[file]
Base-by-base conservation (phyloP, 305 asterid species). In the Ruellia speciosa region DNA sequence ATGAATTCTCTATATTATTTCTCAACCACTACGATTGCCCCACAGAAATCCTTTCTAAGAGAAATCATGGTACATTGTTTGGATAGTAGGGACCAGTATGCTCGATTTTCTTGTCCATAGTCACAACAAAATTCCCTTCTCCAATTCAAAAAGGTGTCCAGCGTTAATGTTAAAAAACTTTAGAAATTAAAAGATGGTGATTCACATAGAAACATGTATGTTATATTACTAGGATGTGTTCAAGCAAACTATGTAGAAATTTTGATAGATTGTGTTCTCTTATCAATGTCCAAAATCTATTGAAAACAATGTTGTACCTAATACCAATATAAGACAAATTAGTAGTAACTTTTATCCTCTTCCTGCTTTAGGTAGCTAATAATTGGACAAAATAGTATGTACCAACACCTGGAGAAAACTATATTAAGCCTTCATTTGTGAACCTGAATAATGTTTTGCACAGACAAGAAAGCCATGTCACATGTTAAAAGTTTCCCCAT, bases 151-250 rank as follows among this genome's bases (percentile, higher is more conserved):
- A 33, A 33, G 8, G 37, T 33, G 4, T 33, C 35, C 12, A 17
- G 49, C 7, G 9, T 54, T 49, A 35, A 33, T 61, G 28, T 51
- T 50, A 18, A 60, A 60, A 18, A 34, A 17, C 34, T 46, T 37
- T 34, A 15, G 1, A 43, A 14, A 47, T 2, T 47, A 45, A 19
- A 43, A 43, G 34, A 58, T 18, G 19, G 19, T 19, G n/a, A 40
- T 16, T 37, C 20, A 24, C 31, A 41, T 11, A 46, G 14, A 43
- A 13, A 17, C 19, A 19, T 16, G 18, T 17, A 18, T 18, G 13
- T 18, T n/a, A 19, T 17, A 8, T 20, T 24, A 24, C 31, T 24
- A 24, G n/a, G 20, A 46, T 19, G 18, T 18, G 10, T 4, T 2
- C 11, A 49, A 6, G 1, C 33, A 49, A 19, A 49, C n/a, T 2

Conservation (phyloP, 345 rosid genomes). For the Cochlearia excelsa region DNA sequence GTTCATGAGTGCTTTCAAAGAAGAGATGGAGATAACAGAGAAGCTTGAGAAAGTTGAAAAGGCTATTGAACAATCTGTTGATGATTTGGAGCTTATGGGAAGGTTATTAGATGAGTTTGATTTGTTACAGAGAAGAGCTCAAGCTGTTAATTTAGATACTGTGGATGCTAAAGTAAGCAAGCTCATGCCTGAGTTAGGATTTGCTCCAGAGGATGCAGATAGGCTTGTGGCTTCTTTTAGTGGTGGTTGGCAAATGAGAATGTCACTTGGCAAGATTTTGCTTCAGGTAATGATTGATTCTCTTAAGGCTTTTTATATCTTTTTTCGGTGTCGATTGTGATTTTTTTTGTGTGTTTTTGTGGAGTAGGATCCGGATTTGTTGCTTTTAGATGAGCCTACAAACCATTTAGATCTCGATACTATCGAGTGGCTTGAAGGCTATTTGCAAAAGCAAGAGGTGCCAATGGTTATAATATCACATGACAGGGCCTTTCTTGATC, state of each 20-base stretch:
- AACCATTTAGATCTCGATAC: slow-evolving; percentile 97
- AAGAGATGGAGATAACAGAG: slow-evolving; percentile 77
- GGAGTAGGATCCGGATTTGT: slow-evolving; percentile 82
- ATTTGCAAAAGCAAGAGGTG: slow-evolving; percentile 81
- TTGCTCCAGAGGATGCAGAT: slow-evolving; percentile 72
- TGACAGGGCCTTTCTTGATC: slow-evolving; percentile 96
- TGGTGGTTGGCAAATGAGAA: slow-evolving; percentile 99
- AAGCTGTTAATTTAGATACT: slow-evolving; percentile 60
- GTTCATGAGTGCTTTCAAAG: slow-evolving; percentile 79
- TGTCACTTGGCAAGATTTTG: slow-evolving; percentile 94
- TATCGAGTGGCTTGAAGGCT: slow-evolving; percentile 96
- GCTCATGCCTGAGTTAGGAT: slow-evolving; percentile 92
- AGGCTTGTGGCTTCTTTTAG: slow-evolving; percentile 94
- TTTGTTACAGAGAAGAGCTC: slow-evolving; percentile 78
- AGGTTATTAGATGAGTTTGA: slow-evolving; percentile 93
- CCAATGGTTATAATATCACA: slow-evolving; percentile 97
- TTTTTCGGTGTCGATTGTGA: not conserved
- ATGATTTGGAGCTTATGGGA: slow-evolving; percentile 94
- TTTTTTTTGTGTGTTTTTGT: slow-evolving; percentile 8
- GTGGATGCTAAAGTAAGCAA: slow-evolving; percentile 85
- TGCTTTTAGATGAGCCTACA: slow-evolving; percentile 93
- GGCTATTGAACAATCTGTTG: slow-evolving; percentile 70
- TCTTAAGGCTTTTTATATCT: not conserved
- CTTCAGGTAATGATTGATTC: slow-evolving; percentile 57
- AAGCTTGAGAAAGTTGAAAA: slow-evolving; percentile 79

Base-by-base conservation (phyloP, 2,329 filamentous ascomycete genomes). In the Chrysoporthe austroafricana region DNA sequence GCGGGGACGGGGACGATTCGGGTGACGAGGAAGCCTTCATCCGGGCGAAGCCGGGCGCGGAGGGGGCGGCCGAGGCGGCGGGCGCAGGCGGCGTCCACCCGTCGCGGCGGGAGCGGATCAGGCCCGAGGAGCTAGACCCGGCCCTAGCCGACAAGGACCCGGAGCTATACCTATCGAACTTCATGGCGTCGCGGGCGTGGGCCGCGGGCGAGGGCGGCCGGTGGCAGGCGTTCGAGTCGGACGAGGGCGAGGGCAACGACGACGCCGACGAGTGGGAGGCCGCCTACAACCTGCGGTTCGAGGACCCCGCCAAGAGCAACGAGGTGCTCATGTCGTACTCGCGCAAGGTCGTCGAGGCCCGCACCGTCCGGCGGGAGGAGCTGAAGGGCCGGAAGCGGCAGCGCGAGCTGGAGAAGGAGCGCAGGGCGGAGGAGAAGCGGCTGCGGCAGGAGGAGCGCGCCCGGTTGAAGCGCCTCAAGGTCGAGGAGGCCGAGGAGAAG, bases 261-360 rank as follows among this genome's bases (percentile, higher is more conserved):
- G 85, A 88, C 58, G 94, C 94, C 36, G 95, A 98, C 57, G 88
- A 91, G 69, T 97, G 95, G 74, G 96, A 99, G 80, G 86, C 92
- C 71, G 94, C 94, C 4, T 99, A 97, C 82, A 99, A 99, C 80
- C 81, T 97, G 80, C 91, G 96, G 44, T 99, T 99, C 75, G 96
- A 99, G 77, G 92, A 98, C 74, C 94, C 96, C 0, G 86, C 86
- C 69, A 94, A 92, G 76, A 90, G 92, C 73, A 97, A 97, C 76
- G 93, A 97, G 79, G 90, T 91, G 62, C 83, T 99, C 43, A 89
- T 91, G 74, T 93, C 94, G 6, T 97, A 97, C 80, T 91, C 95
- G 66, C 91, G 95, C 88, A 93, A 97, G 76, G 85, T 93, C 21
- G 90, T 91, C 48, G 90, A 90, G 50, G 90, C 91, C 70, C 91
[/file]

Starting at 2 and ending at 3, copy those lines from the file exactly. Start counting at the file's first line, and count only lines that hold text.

- A 33, A 33, G 8, G 37, T 33, G 4, T 33, C 35, C 12, A 17
- G 49, C 7, G 9, T 54, T 49, A 35, A 33, T 61, G 28, T 51